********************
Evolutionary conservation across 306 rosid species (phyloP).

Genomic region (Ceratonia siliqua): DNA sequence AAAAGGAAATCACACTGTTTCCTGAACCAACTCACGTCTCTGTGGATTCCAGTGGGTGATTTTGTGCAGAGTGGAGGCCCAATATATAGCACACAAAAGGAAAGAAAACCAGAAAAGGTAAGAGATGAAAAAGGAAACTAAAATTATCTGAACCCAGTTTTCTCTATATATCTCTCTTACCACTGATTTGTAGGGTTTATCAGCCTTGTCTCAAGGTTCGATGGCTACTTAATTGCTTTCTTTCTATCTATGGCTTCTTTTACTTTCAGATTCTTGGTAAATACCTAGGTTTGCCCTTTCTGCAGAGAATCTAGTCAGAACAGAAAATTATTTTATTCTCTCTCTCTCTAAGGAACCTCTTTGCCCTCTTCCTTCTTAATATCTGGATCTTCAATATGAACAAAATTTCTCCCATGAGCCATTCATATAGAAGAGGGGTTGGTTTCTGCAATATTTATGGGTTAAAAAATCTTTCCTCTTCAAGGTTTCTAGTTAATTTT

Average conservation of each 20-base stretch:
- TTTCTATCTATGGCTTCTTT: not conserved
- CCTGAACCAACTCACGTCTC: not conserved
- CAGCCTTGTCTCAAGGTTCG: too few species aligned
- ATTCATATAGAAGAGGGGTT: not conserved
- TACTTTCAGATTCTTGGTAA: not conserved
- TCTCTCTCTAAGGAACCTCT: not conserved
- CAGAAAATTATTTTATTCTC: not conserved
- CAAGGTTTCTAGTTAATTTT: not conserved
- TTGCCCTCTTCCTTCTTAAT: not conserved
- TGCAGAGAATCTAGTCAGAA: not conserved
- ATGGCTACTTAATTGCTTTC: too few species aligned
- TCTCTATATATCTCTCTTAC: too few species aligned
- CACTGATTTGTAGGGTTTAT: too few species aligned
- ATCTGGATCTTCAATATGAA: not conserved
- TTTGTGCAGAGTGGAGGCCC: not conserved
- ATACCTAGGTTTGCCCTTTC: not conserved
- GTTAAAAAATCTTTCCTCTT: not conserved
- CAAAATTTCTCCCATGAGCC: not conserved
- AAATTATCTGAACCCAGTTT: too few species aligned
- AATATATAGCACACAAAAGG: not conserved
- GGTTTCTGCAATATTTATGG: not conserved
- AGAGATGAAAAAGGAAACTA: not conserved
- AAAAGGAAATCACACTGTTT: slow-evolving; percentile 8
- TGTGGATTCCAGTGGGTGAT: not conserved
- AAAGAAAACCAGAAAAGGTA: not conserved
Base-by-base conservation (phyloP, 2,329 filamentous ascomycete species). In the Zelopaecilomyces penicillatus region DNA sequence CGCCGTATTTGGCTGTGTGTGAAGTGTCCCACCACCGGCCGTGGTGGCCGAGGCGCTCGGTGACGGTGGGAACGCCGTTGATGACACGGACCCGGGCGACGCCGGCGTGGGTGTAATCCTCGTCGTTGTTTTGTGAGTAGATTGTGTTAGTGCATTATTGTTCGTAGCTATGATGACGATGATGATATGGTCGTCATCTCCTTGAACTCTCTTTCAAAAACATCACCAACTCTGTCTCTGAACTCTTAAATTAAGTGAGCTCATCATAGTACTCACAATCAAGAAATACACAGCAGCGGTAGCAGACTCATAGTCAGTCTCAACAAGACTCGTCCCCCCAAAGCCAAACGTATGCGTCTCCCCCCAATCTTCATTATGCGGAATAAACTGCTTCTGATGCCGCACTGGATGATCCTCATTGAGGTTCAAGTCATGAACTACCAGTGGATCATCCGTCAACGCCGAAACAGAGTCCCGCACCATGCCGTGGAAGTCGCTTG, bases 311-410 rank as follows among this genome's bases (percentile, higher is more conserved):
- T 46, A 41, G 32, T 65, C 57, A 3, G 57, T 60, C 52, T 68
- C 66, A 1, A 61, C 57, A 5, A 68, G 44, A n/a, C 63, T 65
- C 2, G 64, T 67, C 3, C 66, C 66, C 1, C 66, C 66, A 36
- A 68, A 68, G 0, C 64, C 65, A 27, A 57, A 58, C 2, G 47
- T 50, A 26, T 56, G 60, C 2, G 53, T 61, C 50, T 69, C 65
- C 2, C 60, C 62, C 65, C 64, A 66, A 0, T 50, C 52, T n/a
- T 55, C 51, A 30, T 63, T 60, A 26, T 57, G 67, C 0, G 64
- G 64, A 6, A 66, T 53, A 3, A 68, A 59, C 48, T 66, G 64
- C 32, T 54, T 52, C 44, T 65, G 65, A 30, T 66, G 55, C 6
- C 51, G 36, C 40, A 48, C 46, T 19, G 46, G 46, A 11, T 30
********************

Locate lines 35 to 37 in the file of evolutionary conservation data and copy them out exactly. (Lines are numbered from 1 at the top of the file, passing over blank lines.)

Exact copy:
- C 2, C 60, C 62, C 65, C 64, A 66, A 0, T 50, C 52, T n/a
- T 55, C 51, A 30, T 63, T 60, A 26, T 57, G 67, C 0, G 64
- G 64, A 6, A 66, T 53, A 3, A 68, A 59, C 48, T 66, G 64